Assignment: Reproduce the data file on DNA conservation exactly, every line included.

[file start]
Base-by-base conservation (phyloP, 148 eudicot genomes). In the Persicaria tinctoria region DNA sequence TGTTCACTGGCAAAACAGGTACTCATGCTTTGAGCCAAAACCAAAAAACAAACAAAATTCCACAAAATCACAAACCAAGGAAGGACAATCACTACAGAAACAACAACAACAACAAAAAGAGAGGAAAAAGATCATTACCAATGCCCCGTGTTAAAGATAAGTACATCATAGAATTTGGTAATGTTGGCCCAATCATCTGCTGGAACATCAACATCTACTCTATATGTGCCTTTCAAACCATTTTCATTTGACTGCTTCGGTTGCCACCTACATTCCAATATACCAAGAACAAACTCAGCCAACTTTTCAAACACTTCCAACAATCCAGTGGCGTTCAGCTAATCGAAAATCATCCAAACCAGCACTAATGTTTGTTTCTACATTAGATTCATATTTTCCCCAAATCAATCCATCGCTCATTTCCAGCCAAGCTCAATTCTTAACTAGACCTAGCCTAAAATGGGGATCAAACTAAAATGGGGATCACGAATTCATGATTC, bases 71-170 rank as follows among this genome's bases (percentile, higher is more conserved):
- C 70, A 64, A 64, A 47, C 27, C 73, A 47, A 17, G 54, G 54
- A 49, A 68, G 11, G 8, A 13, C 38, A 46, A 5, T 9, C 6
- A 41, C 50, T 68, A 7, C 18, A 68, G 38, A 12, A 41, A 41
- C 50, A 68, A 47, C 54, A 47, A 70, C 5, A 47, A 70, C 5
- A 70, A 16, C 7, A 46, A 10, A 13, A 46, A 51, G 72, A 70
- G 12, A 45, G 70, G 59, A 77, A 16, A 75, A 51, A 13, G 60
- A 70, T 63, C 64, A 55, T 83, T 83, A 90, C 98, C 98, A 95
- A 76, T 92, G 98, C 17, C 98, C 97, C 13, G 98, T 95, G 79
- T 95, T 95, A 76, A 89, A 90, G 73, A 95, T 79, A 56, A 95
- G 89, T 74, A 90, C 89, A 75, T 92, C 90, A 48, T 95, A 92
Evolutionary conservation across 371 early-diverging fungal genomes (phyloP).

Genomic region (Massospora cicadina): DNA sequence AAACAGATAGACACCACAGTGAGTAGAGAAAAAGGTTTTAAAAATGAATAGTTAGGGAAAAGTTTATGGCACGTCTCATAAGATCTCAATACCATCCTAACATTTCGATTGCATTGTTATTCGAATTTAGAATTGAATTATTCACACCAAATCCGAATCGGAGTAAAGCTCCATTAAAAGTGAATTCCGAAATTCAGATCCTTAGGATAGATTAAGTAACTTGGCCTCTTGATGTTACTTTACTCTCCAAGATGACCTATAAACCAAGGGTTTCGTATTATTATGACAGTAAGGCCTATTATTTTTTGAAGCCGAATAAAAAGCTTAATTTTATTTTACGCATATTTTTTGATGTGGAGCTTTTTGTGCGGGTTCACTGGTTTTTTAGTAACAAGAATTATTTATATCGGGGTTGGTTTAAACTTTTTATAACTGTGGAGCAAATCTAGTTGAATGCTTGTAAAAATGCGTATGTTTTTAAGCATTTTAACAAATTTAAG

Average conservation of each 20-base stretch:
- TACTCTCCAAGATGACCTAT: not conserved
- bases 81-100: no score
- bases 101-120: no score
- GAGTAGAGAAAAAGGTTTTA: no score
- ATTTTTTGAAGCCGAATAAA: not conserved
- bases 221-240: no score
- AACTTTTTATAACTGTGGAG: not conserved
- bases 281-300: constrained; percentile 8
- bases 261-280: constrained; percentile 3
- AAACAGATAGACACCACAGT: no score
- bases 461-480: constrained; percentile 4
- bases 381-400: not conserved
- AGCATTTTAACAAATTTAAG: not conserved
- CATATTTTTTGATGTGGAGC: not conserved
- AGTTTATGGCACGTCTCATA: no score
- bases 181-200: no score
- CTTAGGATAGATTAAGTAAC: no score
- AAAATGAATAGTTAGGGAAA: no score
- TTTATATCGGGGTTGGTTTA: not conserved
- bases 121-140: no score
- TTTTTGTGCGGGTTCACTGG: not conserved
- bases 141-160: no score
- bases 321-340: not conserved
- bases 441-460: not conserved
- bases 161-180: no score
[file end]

Base-by-base conservation (phyloP, 148 eudicot genomes). In the Persicaria tinctoria region DNA sequence TGTTCACTGGCAAAACAGGTACTCATGCTTTGAGCCAAAACCAAAAAACAAACAAAATTCCACAAAATCACAAACCAAGGAAGGACAATCACTACAGAAACAACAACAACAACAAAAAGAGAGGAAAAAGATCATTACCAATGCCCCGTGTTAAAGATAAGTACATCATAGAATTTGGTAATGTTGGCCCAATCATCTGCTGGAACATCAACATCTACTCTATATGTGCCTTTCAAACCATTTTCATTTGACTGCTTCGGTTGCCACCTACATTCCAATATACCAAGAACAAACTCAGCCAACTTTTCAAACACTTCCAACAATCCAGTGGCGTTCAGCTAATCGAAAATCATCCAAACCAGCACTAATGTTTGTTTCTACATTAGATTCATATTTTCCCCAAATCAATCCATCGCTCATTTCCAGCCAAGCTCAATTCTTAACTAGACCTAGCCTAAAATGGGGATCAAACTAAAATGGGGATCACGAATTCATGATTC, bases 71-170 rank as follows among this genome's bases (percentile, higher is more conserved):
- C 70, A 64, A 64, A 47, C 27, C 73, A 47, A 17, G 54, G 54
- A 49, A 68, G 11, G 8, A 13, C 38, A 46, A 5, T 9, C 6
- A 41, C 50, T 68, A 7, C 18, A 68, G 38, A 12, A 41, A 41
- C 50, A 68, A 47, C 54, A 47, A 70, C 5, A 47, A 70, C 5
- A 70, A 16, C 7, A 46, A 10, A 13, A 46, A 51, G 72, A 70
- G 12, A 45, G 70, G 59, A 77, A 16, A 75, A 51, A 13, G 60
- A 70, T 63, C 64, A 55, T 83, T 83, A 90, C 98, C 98, A 95
- A 76, T 92, G 98, C 17, C 98, C 97, C 13, G 98, T 95, G 79
- T 95, T 95, A 76, A 89, A 90, G 73, A 95, T 79, A 56, A 95
- G 89, T 74, A 90, C 89, A 75, T 92, C 90, A 48, T 95, A 92
Evolutionary conservation across 371 early-diverging fungal genomes (phyloP).

Genomic region (Massospora cicadina): DNA sequence AAACAGATAGACACCACAGTGAGTAGAGAAAAAGGTTTTAAAAATGAATAGTTAGGGAAAAGTTTATGGCACGTCTCATAAGATCTCAATACCATCCTAACATTTCGATTGCATTGTTATTCGAATTTAGAATTGAATTATTCACACCAAATCCGAATCGGAGTAAAGCTCCATTAAAAGTGAATTCCGAAATTCAGATCCTTAGGATAGATTAAGTAACTTGGCCTCTTGATGTTACTTTACTCTCCAAGATGACCTATAAACCAAGGGTTTCGTATTATTATGACAGTAAGGCCTATTATTTTTTGAAGCCGAATAAAAAGCTTAATTTTATTTTACGCATATTTTTTGATGTGGAGCTTTTTGTGCGGGTTCACTGGTTTTTTAGTAACAAGAATTATTTATATCGGGGTTGGTTTAAACTTTTTATAACTGTGGAGCAAATCTAGTTGAATGCTTGTAAAAATGCGTATGTTTTTAAGCATTTTAACAAATTTAAG

Average conservation of each 20-base stretch:
- TACTCTCCAAGATGACCTAT: not conserved
- bases 81-100: no score
- bases 101-120: no score
- GAGTAGAGAAAAAGGTTTTA: no score
- ATTTTTTGAAGCCGAATAAA: not conserved
- bases 221-240: no score
- AACTTTTTATAACTGTGGAG: not conserved
- bases 281-300: constrained; percentile 8
- bases 261-280: constrained; percentile 3
- AAACAGATAGACACCACAGT: no score
- bases 461-480: constrained; percentile 4
- bases 381-400: not conserved
- AGCATTTTAACAAATTTAAG: not conserved
- CATATTTTTTGATGTGGAGC: not conserved
- AGTTTATGGCACGTCTCATA: no score
- bases 181-200: no score
- CTTAGGATAGATTAAGTAAC: no score
- AAAATGAATAGTTAGGGAAA: no score
- TTTATATCGGGGTTGGTTTA: not conserved
- bases 121-140: no score
- TTTTTGTGCGGGTTCACTGG: not conserved
- bases 141-160: no score
- bases 321-340: not conserved
- bases 441-460: not conserved
- bases 161-180: no score